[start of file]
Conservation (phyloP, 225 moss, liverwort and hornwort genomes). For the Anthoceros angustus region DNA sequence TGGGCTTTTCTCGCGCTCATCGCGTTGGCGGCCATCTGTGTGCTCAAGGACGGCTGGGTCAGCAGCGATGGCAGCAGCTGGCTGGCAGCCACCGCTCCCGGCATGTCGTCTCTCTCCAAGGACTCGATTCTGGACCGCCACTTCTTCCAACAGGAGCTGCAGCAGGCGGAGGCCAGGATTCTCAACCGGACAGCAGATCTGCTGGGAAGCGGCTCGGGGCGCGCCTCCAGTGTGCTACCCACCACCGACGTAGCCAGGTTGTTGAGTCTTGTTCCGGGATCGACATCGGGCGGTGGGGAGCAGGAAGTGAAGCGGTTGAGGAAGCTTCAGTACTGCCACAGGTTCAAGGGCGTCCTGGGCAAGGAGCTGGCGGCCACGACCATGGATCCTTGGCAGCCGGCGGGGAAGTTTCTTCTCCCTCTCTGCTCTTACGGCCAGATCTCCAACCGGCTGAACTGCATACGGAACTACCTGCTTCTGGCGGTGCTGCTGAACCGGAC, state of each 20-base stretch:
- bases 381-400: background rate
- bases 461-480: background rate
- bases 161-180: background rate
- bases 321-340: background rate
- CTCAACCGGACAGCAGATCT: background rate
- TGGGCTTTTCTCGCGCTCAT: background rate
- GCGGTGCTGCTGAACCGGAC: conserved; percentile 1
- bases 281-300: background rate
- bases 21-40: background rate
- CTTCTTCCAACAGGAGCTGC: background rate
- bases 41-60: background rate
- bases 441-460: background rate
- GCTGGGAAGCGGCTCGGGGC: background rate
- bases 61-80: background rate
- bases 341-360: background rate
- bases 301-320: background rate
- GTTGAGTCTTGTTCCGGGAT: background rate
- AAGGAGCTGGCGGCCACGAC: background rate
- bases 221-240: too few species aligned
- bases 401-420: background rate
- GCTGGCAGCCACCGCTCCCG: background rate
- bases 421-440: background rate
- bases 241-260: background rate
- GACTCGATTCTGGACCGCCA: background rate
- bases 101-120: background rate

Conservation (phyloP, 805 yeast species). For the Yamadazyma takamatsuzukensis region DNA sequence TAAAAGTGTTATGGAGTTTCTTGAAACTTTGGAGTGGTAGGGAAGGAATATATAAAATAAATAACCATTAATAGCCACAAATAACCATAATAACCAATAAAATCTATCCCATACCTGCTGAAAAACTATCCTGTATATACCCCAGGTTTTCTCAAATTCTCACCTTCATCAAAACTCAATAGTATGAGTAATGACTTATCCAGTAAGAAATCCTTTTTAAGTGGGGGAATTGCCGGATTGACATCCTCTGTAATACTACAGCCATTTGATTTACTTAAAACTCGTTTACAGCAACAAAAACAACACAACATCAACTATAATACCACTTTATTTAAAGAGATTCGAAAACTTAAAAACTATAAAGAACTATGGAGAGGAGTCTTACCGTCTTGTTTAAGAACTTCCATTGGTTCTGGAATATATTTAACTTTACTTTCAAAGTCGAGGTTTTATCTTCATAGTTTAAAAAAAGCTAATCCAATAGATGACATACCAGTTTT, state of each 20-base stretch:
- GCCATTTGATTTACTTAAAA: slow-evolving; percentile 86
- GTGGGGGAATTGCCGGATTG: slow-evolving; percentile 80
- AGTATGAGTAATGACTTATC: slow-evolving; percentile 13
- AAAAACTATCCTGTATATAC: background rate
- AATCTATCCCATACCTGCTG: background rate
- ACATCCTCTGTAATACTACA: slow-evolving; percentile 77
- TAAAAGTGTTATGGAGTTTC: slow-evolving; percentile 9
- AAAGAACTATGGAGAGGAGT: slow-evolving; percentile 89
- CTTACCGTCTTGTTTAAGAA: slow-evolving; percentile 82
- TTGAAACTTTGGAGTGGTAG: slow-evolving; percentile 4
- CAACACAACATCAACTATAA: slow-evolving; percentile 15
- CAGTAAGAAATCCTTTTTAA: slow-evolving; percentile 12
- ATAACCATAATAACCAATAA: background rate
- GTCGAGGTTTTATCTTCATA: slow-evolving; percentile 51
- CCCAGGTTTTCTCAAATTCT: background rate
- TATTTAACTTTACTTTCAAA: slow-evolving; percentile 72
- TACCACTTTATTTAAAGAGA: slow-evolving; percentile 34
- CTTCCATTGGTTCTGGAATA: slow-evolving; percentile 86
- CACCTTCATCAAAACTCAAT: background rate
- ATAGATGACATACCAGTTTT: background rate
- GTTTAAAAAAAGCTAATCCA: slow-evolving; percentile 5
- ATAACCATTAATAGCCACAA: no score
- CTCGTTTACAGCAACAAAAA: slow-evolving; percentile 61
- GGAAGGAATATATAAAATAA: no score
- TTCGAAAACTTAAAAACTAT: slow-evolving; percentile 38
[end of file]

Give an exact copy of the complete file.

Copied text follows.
Conservation (phyloP, 225 moss, liverwort and hornwort genomes). For the Anthoceros angustus region DNA sequence TGGGCTTTTCTCGCGCTCATCGCGTTGGCGGCCATCTGTGTGCTCAAGGACGGCTGGGTCAGCAGCGATGGCAGCAGCTGGCTGGCAGCCACCGCTCCCGGCATGTCGTCTCTCTCCAAGGACTCGATTCTGGACCGCCACTTCTTCCAACAGGAGCTGCAGCAGGCGGAGGCCAGGATTCTCAACCGGACAGCAGATCTGCTGGGAAGCGGCTCGGGGCGCGCCTCCAGTGTGCTACCCACCACCGACGTAGCCAGGTTGTTGAGTCTTGTTCCGGGATCGACATCGGGCGGTGGGGAGCAGGAAGTGAAGCGGTTGAGGAAGCTTCAGTACTGCCACAGGTTCAAGGGCGTCCTGGGCAAGGAGCTGGCGGCCACGACCATGGATCCTTGGCAGCCGGCGGGGAAGTTTCTTCTCCCTCTCTGCTCTTACGGCCAGATCTCCAACCGGCTGAACTGCATACGGAACTACCTGCTTCTGGCGGTGCTGCTGAACCGGAC, state of each 20-base stretch:
- bases 381-400: background rate
- bases 461-480: background rate
- bases 161-180: background rate
- bases 321-340: background rate
- CTCAACCGGACAGCAGATCT: background rate
- TGGGCTTTTCTCGCGCTCAT: background rate
- GCGGTGCTGCTGAACCGGAC: conserved; percentile 1
- bases 281-300: background rate
- bases 21-40: background rate
- CTTCTTCCAACAGGAGCTGC: background rate
- bases 41-60: background rate
- bases 441-460: background rate
- GCTGGGAAGCGGCTCGGGGC: background rate
- bases 61-80: background rate
- bases 341-360: background rate
- bases 301-320: background rate
- GTTGAGTCTTGTTCCGGGAT: background rate
- AAGGAGCTGGCGGCCACGAC: background rate
- bases 221-240: too few species aligned
- bases 401-420: background rate
- GCTGGCAGCCACCGCTCCCG: background rate
- bases 421-440: background rate
- bases 241-260: background rate
- GACTCGATTCTGGACCGCCA: background rate
- bases 101-120: background rate

Conservation (phyloP, 805 yeast species). For the Yamadazyma takamatsuzukensis region DNA sequence TAAAAGTGTTATGGAGTTTCTTGAAACTTTGGAGTGGTAGGGAAGGAATATATAAAATAAATAACCATTAATAGCCACAAATAACCATAATAACCAATAAAATCTATCCCATACCTGCTGAAAAACTATCCTGTATATACCCCAGGTTTTCTCAAATTCTCACCTTCATCAAAACTCAATAGTATGAGTAATGACTTATCCAGTAAGAAATCCTTTTTAAGTGGGGGAATTGCCGGATTGACATCCTCTGTAATACTACAGCCATTTGATTTACTTAAAACTCGTTTACAGCAACAAAAACAACACAACATCAACTATAATACCACTTTATTTAAAGAGATTCGAAAACTTAAAAACTATAAAGAACTATGGAGAGGAGTCTTACCGTCTTGTTTAAGAACTTCCATTGGTTCTGGAATATATTTAACTTTACTTTCAAAGTCGAGGTTTTATCTTCATAGTTTAAAAAAAGCTAATCCAATAGATGACATACCAGTTTT, state of each 20-base stretch:
- GCCATTTGATTTACTTAAAA: slow-evolving; percentile 86
- GTGGGGGAATTGCCGGATTG: slow-evolving; percentile 80
- AGTATGAGTAATGACTTATC: slow-evolving; percentile 13
- AAAAACTATCCTGTATATAC: background rate
- AATCTATCCCATACCTGCTG: background rate
- ACATCCTCTGTAATACTACA: slow-evolving; percentile 77
- TAAAAGTGTTATGGAGTTTC: slow-evolving; percentile 9
- AAAGAACTATGGAGAGGAGT: slow-evolving; percentile 89
- CTTACCGTCTTGTTTAAGAA: slow-evolving; percentile 82
- TTGAAACTTTGGAGTGGTAG: slow-evolving; percentile 4
- CAACACAACATCAACTATAA: slow-evolving; percentile 15
- CAGTAAGAAATCCTTTTTAA: slow-evolving; percentile 12
- ATAACCATAATAACCAATAA: background rate
- GTCGAGGTTTTATCTTCATA: slow-evolving; percentile 51
- CCCAGGTTTTCTCAAATTCT: background rate
- TATTTAACTTTACTTTCAAA: slow-evolving; percentile 72
- TACCACTTTATTTAAAGAGA: slow-evolving; percentile 34
- CTTCCATTGGTTCTGGAATA: slow-evolving; percentile 86
- CACCTTCATCAAAACTCAAT: background rate
- ATAGATGACATACCAGTTTT: background rate
- GTTTAAAAAAAGCTAATCCA: slow-evolving; percentile 5
- ATAACCATTAATAGCCACAA: no score
- CTCGTTTACAGCAACAAAAA: slow-evolving; percentile 61
- GGAAGGAATATATAAAATAA: no score
- TTCGAAAACTTAAAAACTAT: slow-evolving; percentile 38